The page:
This is, as he references by the inclusion of the eponymous album in the shot, ‘another side of Bob Dylan’: another another side. Bob looks moodily and directly into Daniel Kramer’s lens. He is surrounded by cultural artefacts: albums by Lotte Lenya, The Impressions, Eric von Schmidt, Robert Johnston, Ravi Shankar; a copy of Time has Lyndon B Johnson on its cover; a fall-out shelter sign sits in the foreground. In front of the fireplace is Sally Grossman, a lady in red, sultry and siren-like but no less direct. Even the cat is staring straight at the camera.
It is difficult to convey the reaction this album cover provoked back in March 1965. No track listing. No pretty boy PR shot. The image is square, the surround white, the text in red and blue centred, the lens soft-edged to focus our attention on the iconography. I didn’t know it at the time – back then, I didn’t even know the word in this context – but this is a concept.
And then I carefully remove the black vinyl from its paper sleeve, and place it on the turntable. The stylus hisses. ‘Johnny’s in the basement, mixin’ up the medicine. I’m on the pavement, thinkin’ about the government.”
“Look out kid, it’s somethin’ you did. God knows when, but you’re doin’ it again.”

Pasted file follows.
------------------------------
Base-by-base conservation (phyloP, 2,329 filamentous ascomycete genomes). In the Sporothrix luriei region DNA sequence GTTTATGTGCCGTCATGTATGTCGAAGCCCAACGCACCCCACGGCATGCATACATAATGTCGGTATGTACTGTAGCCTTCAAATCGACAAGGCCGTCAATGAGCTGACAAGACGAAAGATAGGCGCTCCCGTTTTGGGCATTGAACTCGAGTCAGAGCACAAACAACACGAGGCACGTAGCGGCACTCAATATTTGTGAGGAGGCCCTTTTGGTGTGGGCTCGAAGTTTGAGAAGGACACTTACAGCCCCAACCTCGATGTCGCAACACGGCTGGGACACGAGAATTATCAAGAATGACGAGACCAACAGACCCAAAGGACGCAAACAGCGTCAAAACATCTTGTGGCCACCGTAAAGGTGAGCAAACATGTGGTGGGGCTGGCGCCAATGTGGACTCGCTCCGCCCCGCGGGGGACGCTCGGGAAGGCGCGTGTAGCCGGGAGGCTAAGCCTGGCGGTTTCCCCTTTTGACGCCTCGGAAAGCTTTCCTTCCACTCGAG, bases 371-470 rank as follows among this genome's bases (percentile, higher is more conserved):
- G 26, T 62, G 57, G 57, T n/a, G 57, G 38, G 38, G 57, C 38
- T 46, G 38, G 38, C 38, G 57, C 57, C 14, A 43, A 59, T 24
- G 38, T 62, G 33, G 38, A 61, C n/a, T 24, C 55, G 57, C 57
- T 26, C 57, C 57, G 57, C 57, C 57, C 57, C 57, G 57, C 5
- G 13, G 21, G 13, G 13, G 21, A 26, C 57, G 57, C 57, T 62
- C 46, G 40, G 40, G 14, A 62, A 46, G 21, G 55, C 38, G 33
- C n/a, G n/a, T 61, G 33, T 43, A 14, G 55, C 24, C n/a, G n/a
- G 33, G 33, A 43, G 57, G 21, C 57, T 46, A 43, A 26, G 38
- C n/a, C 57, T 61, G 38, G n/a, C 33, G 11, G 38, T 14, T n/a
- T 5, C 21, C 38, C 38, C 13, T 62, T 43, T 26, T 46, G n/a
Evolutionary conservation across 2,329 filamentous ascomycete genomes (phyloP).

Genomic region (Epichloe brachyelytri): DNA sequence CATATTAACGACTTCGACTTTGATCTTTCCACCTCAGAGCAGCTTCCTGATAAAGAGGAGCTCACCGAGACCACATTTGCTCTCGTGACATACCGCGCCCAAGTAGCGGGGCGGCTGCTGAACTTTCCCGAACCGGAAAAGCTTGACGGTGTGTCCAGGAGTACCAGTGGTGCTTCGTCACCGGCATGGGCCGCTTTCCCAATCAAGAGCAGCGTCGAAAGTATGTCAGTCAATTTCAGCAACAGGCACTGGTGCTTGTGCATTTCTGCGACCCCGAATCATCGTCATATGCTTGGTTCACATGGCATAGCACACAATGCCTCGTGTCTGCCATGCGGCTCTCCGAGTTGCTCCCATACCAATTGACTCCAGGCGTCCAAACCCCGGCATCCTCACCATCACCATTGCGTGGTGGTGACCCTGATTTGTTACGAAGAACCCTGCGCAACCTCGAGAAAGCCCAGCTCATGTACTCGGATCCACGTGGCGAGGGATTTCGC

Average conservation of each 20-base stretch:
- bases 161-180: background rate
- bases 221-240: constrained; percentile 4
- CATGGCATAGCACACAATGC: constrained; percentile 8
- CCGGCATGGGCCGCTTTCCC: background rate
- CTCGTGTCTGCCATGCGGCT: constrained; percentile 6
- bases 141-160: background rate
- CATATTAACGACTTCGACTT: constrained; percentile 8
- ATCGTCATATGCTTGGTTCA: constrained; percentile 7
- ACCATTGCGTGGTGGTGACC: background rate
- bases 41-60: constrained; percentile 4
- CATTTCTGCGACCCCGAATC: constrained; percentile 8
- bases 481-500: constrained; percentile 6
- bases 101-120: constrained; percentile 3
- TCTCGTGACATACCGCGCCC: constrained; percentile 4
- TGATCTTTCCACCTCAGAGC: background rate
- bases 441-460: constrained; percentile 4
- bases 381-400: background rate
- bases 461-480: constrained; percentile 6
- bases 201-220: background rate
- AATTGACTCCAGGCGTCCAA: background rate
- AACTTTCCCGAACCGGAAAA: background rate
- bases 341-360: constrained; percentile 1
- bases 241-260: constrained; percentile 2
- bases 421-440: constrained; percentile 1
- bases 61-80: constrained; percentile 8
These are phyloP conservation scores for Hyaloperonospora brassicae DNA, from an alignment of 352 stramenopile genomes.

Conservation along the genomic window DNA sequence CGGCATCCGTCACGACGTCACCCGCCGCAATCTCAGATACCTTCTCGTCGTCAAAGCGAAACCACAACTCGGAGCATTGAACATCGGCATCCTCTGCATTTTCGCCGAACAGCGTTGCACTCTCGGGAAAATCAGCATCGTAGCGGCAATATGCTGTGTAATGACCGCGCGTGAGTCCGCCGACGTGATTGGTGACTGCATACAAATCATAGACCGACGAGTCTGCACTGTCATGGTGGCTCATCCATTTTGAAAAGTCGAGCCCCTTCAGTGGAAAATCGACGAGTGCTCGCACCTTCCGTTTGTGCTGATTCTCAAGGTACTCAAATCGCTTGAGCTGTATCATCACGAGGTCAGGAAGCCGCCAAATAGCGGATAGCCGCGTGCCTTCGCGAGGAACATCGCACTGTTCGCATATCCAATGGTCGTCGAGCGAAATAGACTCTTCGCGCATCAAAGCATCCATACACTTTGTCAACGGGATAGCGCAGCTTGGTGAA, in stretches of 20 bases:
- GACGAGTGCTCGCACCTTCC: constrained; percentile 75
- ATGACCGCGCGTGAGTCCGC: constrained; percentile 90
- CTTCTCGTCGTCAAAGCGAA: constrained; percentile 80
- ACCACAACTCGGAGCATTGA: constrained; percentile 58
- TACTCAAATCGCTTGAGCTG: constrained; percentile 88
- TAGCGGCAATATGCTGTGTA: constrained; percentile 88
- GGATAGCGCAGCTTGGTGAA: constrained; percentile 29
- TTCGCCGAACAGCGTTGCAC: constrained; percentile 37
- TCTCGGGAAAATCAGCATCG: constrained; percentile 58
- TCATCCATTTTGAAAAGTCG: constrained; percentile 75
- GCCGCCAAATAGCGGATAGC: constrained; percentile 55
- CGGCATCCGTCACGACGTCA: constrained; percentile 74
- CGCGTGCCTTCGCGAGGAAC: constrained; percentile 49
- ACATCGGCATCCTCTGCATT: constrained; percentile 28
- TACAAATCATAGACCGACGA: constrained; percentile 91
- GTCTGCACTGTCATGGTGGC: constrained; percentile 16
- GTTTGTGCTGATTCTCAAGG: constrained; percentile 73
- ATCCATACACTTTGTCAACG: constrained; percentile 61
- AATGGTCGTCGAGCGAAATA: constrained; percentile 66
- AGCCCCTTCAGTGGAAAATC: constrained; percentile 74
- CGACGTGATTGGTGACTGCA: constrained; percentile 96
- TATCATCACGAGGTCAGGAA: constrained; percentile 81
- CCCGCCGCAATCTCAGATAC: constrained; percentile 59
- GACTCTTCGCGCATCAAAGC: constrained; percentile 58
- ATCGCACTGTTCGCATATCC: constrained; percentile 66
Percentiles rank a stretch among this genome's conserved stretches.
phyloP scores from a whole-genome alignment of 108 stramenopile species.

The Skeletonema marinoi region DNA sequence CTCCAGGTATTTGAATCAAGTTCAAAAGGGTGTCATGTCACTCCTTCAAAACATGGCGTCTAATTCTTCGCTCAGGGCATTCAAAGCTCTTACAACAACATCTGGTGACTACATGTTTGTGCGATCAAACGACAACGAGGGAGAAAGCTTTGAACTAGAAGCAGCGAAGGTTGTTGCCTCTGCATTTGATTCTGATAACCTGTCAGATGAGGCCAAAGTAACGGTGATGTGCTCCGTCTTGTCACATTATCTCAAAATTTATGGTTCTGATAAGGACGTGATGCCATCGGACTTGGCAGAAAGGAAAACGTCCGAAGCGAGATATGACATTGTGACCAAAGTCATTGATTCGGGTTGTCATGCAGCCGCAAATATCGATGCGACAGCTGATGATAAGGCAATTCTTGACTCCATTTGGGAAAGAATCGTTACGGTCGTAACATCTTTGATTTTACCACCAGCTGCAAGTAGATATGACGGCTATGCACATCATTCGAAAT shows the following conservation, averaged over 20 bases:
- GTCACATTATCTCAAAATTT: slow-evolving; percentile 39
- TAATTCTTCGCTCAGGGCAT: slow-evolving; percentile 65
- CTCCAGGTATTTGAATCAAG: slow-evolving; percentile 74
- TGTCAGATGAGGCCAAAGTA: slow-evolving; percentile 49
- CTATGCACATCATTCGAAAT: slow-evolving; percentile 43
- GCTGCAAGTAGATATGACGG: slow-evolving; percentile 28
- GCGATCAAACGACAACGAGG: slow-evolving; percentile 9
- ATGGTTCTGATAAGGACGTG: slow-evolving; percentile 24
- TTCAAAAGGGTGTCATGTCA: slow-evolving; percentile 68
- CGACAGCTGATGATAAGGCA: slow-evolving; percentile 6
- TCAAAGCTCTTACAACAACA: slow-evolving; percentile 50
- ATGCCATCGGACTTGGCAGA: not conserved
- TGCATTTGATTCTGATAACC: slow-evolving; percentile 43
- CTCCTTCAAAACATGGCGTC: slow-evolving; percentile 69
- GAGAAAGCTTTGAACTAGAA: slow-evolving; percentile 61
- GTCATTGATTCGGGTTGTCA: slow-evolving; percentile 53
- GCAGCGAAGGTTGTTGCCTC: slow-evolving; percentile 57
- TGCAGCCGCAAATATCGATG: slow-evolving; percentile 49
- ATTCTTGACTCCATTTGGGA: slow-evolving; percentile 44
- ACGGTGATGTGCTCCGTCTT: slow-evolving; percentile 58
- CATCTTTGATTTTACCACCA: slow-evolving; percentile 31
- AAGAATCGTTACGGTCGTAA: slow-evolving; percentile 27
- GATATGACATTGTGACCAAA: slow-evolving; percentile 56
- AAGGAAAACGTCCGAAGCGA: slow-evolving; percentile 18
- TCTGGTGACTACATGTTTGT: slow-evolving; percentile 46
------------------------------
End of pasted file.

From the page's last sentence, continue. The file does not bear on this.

I hadn’t seen anything like the cover before. I hadn’t heard anything like this music before. Critics were concerned that it was electric. For me, it was electrifying. It was speaking directly to me on track after track. I listen, I laugh, I admire. I adopt lines and repeat them. I sit silent in reverence.
And then I turn over the album.
Just four songs. But each of them remarkable. Not electric, but even more electrifying in their very particular vision of the loss of innocence. Tambourine Man (“Though I know that evening’s empire has vanished into sand”), Gates of Eden (“There are no truths outside the gates of Eden”), It’s Alright Ma (“So don’t fear, if you hear, a foreign sound to your ear”) and then, finally, the infinitely beautiful It’s All Over Now, Baby Blue (“Forget the dead you’ve left, they will not follow you’”.
This is personal. And this is political. This is about Bob moving on. This is about me.
These epiphanic 45 minutes or so took place 50 years ago. Bringing It All Back Home is half a century old on the 22nd of March. Listening to it again has brought it all home.